Top 10 Best Skateboard Wheels For Rough Roads (Tested 2021)
For harsh conditions like uneven surfaces with plenty of bumps and pebbles, you can't just slap any set of wheels into your skateboard and expect a pleasant ride afterward. A wrong choice here may not just make the ride uncomfortable but also lead to falls and injuries.
Skateboard wheels have evolved significantly from the first days in this sport's history. Manufacturers have developed certain characteristics to make them fit into certain circumstances, which make finding the best skateboard wheels for rough roads much easier. Continue scrolling, and we will show you how.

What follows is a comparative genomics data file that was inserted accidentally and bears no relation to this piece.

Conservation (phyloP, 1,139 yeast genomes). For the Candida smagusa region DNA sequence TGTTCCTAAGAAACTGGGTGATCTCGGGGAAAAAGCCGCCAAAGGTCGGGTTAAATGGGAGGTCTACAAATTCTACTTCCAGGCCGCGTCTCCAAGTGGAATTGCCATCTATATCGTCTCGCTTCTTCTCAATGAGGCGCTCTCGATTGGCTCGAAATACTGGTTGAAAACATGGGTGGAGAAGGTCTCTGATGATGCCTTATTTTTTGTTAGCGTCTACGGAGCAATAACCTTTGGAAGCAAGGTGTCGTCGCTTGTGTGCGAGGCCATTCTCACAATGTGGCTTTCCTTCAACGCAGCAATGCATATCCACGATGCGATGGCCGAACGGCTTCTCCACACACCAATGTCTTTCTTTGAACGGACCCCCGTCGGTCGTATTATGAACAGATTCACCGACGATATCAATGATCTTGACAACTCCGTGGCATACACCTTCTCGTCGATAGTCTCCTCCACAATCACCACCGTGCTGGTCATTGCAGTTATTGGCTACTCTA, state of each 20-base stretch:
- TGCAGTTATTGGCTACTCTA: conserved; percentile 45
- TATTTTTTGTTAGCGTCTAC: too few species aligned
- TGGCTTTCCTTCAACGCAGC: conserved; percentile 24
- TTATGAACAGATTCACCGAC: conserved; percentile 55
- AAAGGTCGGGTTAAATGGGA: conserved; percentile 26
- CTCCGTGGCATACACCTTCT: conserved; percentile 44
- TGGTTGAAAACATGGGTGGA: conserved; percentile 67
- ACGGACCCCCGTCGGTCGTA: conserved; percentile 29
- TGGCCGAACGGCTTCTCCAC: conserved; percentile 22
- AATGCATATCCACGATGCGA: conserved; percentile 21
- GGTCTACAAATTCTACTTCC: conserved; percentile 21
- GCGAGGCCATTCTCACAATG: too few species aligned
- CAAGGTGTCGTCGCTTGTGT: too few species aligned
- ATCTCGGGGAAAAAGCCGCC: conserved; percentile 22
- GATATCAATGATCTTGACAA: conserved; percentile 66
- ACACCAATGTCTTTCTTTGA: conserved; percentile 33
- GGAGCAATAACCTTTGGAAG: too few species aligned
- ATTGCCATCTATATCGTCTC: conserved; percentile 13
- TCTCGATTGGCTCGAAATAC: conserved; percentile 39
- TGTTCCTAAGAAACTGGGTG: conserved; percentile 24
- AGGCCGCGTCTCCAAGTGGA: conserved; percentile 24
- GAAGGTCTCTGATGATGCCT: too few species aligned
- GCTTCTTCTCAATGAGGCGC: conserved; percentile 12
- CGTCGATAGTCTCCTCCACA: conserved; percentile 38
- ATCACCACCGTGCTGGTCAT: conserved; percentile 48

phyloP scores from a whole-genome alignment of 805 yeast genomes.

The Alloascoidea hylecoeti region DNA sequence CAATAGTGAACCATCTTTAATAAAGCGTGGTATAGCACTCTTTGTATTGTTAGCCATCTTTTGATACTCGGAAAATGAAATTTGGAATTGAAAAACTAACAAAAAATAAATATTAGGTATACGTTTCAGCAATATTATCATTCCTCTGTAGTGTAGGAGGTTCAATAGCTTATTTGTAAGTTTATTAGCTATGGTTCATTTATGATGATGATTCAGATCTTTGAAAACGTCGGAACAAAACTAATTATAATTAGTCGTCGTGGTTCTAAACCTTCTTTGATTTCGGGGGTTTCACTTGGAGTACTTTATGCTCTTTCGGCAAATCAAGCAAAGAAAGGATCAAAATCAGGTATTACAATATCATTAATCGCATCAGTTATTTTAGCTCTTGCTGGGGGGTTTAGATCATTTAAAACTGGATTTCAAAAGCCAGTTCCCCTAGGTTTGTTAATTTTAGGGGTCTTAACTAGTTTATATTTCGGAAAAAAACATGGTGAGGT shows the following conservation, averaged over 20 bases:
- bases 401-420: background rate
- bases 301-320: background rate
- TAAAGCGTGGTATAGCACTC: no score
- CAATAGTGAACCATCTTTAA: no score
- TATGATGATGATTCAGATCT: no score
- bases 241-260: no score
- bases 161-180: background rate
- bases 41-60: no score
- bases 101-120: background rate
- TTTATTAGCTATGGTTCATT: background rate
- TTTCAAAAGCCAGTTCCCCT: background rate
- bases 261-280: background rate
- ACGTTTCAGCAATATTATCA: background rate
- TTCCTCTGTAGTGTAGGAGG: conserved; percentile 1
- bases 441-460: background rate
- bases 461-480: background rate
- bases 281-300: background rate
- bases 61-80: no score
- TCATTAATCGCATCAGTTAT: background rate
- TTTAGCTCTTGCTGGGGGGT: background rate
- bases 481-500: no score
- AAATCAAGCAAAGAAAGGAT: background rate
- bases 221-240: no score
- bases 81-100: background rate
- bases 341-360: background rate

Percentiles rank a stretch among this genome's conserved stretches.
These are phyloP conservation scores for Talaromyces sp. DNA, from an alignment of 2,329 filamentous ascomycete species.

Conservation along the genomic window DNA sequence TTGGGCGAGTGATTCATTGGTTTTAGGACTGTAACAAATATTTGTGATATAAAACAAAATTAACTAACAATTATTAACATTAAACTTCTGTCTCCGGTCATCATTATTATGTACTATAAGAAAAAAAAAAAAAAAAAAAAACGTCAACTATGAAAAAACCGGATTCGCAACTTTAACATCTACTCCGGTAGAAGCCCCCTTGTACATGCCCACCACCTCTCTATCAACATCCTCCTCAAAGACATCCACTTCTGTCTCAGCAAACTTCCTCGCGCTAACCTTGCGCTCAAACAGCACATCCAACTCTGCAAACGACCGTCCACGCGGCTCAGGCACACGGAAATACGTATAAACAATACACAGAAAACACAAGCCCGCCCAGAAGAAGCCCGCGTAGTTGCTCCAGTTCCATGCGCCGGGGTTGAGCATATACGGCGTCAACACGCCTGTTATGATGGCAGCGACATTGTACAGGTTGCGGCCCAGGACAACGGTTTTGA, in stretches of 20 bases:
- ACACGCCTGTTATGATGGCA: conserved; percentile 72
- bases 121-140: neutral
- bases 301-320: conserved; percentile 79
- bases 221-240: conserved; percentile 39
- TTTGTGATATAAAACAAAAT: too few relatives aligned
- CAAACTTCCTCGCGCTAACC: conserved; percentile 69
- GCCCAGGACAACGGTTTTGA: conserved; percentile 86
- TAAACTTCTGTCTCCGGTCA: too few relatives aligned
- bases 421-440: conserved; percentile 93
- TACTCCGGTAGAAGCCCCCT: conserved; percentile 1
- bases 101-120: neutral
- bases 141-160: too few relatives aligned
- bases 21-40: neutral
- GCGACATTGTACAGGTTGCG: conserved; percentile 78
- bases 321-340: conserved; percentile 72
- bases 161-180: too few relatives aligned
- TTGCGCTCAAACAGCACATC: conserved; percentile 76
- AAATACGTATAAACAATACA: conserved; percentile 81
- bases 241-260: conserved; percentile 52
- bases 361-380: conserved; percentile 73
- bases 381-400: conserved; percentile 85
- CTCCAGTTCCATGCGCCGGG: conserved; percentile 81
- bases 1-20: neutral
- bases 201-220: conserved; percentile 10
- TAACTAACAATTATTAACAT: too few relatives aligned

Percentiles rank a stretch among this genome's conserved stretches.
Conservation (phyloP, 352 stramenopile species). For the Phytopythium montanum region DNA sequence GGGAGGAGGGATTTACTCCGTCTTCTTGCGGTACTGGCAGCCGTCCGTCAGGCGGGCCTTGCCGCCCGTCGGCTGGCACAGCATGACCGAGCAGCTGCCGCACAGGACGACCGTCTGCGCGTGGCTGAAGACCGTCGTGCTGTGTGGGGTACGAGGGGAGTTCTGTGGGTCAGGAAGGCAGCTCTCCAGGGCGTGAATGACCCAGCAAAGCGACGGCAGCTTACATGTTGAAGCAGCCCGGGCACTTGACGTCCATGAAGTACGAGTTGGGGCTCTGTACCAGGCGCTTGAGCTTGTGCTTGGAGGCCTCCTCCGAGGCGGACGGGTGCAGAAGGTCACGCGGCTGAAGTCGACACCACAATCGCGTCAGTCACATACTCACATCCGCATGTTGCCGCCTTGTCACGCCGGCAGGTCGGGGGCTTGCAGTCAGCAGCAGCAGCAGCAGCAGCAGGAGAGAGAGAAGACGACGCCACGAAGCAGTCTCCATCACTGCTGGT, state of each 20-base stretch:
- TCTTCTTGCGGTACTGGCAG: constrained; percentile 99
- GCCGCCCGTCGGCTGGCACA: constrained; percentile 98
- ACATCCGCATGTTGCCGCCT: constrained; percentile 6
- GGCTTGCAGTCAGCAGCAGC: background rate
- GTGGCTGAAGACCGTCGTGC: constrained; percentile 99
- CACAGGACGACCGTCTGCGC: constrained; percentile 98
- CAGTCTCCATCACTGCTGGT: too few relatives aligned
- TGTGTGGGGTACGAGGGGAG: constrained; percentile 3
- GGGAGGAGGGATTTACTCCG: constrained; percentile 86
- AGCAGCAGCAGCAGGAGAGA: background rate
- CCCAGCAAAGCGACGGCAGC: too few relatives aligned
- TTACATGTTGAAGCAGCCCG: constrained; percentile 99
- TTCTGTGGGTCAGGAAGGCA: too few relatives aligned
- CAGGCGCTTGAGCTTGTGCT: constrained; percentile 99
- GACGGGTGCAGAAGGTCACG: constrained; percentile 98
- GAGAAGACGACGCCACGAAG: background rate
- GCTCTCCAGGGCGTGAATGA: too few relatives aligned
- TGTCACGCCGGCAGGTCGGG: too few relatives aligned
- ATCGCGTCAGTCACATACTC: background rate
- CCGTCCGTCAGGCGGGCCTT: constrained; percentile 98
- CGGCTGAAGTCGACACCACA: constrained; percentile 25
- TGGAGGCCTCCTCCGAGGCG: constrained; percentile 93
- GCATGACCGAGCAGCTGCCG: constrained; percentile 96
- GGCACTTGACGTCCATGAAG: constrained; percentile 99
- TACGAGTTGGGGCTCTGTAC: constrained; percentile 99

10 Best Skateboard Wheels For Rough Roads
1. MBS All-Terrain Longboard Wheels - Top Choice
Cast with super-high-rebound urethane, the purpose of these big 100mm wheels is to add off-road capabilities to any longboards.
It's easy to recognize the raised parts on the wheels, which can give your skateboard better traction over any kind of rough surfaces you intend to ride on. The wide 65mm profile also helps. Whether it's regular riding or some simple tricks, the MBS wheels are up to the task.
However, only the middle strip contacts the ground when the wheels are still new, resulting in a tiny contact patch. They may need one or two weeks to break in and provide a good grip as intended.
These are among the biggest and softest longboard wheels you can find for off-road riding. With a durometer of 78A, the MBS wheels can handle gravel, grass, and dirt (the obstacles that usually stop smaller and harder wheels) like nothing.